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I am running an immunoassay using biotinylated antibodies and have noticed a decreasing trend from duplicate assay runs (completed within minutes of each other) from the same vial.

In between each run:

  1. I switch to a new low protein binding pipette tip.
  2. I vortex the biotinylated antibody in solution in a low protein binding vial.
  3. Then I prewet the pipette tip and deliver the reagent.

Note that degradation seems unlikely.

Any ideas on what may cause this? Could it be vortexing or shearing during pipette tip mixing?

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  • $\begingroup$ What kind of assay is this? i.e. ELISA, etc.? $\endgroup$ – Steven T. Snyder Feb 25 '14 at 18:32
  • $\begingroup$ Its a sandwich ELISA assay. $\endgroup$ – CCovey Feb 25 '14 at 20:05
  • $\begingroup$ 1) Was there any foam? 2) Is there any reason to think that solutes will settle, or is there condensation on the top of the tube, or has the reagent been frozen? If not, there might not be any reason to even mix the reagent. $\endgroup$ – Karsten Theis Aug 24 at 21:45
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I never worked in the field but applied mechanical stress (French Press, sonication) while extracting chlorophyll a from cyanobacteria.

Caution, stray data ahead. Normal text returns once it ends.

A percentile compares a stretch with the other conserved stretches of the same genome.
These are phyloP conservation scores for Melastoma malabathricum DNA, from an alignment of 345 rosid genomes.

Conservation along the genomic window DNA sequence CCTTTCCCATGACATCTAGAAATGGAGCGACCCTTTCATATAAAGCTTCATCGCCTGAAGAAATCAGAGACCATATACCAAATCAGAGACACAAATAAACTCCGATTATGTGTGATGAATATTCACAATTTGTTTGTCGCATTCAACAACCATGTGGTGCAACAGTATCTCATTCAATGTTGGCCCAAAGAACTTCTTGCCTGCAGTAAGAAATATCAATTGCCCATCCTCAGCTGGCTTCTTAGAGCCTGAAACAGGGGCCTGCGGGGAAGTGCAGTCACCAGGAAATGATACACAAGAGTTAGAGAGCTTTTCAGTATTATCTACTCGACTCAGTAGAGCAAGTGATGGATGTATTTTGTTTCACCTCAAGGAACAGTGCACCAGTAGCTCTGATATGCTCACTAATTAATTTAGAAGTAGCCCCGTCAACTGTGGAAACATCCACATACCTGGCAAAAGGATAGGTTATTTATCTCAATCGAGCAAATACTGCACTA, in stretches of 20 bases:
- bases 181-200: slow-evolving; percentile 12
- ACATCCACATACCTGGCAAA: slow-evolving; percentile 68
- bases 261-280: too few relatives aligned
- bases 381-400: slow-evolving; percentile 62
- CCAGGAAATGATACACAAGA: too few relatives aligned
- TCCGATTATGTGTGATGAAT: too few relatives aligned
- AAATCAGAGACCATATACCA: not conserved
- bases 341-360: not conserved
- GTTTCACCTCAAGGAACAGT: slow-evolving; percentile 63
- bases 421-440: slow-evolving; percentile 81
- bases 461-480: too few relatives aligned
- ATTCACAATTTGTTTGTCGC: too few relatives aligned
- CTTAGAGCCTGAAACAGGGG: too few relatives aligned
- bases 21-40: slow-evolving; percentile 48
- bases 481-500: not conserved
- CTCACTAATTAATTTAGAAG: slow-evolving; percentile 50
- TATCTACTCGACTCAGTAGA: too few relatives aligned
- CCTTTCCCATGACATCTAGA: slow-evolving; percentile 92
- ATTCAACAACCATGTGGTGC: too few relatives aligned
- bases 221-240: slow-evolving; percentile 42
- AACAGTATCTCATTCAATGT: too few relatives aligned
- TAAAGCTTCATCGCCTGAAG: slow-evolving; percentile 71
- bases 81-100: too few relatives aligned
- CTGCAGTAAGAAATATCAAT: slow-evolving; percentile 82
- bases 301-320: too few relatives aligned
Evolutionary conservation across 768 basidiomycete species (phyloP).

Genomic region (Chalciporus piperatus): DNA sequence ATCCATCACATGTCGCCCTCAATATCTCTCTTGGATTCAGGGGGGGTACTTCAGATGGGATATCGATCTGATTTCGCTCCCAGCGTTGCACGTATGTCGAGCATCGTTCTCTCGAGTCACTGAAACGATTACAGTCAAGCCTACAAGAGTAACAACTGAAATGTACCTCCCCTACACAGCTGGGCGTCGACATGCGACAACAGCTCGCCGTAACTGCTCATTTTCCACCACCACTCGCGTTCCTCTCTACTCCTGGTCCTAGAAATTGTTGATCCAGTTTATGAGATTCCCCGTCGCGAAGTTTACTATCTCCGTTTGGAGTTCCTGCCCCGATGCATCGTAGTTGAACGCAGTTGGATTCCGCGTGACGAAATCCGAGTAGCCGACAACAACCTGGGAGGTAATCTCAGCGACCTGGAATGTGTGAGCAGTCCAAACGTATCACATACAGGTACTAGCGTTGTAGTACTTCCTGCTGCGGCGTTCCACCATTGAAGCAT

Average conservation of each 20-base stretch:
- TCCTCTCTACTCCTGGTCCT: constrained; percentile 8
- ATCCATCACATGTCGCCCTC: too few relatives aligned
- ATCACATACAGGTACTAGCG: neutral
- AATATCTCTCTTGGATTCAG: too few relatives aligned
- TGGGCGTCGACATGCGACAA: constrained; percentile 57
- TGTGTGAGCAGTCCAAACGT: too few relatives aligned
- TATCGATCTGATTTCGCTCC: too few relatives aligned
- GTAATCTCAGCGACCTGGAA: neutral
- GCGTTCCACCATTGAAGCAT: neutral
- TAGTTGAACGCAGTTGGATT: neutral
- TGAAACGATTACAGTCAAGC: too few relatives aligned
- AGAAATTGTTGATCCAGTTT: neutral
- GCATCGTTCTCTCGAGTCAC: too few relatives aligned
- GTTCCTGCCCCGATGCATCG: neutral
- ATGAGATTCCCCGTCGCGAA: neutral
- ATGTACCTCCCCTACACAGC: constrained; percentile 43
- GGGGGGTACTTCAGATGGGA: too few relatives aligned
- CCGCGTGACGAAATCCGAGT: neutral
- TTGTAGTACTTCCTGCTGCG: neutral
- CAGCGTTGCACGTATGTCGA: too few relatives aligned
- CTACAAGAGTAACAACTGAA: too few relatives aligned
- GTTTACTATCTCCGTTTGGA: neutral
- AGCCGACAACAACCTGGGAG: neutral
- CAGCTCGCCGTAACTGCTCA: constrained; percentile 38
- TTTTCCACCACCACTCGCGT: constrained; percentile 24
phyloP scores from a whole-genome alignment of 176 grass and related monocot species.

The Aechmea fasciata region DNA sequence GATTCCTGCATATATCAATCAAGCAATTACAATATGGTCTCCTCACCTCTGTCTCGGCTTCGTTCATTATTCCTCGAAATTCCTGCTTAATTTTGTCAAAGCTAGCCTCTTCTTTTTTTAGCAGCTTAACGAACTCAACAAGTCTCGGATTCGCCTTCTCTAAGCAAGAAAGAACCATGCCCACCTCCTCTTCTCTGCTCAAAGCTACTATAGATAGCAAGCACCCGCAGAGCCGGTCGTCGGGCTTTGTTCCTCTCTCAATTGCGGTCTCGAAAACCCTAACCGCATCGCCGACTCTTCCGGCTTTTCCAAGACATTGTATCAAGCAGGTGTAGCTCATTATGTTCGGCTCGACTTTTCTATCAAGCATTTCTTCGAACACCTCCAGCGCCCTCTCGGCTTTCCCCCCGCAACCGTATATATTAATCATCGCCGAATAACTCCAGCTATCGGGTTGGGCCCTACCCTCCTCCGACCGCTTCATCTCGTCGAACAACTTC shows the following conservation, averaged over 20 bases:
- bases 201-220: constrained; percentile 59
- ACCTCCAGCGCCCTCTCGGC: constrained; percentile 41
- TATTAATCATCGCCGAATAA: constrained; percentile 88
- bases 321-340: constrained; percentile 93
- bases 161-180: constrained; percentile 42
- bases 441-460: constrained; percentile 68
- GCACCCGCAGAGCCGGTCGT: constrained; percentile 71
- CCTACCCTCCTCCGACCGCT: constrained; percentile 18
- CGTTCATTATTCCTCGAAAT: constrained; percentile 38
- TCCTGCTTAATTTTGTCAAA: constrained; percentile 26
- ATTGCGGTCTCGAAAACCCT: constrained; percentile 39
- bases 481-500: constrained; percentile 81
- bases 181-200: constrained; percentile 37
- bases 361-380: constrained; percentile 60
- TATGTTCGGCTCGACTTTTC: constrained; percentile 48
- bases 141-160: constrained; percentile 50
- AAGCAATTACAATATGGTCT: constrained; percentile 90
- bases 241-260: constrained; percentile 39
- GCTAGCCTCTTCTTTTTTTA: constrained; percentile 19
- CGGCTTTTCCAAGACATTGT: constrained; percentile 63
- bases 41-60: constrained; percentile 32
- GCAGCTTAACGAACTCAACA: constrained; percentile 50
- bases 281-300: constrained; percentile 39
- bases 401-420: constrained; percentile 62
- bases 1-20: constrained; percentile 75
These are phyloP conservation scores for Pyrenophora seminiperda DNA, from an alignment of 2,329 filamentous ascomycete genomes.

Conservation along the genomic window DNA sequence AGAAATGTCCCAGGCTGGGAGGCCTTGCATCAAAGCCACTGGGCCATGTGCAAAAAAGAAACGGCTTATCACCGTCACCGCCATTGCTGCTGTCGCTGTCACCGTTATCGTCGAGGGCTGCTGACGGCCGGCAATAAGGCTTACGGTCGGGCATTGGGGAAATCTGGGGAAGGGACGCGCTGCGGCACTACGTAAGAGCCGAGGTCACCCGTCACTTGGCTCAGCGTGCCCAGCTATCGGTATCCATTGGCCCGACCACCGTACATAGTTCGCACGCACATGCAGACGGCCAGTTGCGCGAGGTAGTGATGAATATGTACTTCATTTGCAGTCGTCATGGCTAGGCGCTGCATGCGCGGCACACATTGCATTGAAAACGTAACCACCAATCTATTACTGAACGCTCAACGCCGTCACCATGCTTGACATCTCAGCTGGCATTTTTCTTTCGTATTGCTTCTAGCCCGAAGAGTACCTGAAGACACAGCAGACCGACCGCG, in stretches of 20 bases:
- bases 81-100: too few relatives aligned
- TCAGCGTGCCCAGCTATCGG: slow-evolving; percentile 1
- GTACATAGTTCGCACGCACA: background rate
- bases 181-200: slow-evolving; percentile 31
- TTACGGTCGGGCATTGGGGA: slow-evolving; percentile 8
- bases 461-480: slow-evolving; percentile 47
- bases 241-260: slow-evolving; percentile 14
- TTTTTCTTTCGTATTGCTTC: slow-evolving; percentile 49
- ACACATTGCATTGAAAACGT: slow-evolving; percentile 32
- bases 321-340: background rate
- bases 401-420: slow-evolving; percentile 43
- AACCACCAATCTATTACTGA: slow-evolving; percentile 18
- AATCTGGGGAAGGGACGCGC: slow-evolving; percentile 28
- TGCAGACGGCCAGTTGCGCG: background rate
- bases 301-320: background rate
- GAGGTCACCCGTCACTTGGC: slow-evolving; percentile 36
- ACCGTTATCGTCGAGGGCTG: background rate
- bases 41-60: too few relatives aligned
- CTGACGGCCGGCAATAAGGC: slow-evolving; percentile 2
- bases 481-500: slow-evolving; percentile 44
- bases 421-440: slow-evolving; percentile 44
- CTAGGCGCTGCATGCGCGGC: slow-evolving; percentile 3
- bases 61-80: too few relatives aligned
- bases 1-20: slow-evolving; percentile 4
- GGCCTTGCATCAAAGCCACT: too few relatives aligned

Anyway, a cursory search furnished some sources like this, where vigorous vortexing of antibody samples is advised against. Instead, gentle or pulse vortexing or simple spinning is suggested.

But please take this with a grain of salt since I'm not really familiar with the standard protocols here.

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It is good practice to avoid vortex mixing any protein solutions, especially vigorously. Vigorous vortex mixing can produce foaming and proteins can denature (unfold and lose activity) when they are present at an air/liquid interface (as in a foam). This is because the hydrophobic regions of the protein will want to be in the air region and the hydrophilic regions will want to be in solution, and so unfolding may occur.

In practice, antibodies are usually quite stable as proteins go and you can often vortex them without much negative effect to your experiment. That said, if you routinely vortex proteins in the lab and come across a less stable one you will suffer degradation. Since you will not always know in advance which proteins will be OK to vortex, it is best practice to mix gently using a pipetman (again avoid introducing air that creates a foam) or inversion, or other method. If you must vortex, then be gentle with short pulses, avoiding foaming.

I have purchased some antibodies where the datasheet specifically says not to vortex mix.

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